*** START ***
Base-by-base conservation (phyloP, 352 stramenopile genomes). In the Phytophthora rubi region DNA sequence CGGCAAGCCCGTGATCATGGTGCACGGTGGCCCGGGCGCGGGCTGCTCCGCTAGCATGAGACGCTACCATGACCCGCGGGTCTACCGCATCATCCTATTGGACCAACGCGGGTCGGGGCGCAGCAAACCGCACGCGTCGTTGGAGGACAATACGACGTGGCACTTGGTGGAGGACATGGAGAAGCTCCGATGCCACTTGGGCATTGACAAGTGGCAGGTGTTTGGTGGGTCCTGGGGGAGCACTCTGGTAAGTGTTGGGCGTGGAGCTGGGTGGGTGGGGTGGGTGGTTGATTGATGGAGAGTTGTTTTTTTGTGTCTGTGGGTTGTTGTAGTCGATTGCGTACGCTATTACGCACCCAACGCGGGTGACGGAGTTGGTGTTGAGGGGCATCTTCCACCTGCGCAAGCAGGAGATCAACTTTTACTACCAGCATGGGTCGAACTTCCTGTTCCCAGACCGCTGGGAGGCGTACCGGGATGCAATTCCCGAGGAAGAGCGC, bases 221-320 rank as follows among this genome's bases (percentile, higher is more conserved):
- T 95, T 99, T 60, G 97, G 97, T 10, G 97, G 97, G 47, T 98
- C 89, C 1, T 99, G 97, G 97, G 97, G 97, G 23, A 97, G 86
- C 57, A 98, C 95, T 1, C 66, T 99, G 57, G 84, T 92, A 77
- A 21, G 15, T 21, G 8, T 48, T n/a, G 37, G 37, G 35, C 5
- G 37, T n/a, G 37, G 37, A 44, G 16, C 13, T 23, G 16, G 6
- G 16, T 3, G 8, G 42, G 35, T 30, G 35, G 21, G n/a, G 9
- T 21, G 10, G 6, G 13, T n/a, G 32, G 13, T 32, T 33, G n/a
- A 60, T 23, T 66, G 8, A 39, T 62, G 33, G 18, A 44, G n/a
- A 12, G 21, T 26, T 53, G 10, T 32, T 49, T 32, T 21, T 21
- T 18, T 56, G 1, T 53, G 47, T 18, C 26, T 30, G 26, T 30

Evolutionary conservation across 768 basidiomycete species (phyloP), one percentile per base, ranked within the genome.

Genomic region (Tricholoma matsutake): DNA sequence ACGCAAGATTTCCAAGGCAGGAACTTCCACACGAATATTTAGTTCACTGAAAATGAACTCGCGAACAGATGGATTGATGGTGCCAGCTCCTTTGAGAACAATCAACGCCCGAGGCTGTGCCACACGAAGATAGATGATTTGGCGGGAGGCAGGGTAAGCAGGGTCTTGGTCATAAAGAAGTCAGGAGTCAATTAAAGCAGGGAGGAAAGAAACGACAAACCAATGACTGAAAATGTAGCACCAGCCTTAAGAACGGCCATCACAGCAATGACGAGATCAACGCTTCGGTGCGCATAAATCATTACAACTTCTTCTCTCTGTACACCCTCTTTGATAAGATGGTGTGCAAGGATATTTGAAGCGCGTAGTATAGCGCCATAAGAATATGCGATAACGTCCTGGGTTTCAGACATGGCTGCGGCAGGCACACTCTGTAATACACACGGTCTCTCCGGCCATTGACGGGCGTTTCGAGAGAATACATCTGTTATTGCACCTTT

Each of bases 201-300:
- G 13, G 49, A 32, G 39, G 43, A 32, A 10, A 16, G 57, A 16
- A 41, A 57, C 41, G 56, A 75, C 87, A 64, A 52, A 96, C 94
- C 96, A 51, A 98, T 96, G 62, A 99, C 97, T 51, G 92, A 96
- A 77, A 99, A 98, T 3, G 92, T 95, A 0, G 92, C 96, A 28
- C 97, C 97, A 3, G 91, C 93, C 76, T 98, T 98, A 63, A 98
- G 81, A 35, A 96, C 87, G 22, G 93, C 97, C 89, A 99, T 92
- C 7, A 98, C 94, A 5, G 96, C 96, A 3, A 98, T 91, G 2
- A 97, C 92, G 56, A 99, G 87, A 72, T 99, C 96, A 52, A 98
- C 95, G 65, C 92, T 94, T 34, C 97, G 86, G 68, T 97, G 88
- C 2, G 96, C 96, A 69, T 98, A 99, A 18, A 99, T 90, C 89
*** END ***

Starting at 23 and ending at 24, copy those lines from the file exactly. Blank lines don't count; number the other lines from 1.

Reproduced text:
- C 95, G 65, C 92, T 94, T 34, C 97, G 86, G 68, T 97, G 88
- C 2, G 96, C 96, A 69, T 98, A 99, A 18, A 99, T 90, C 89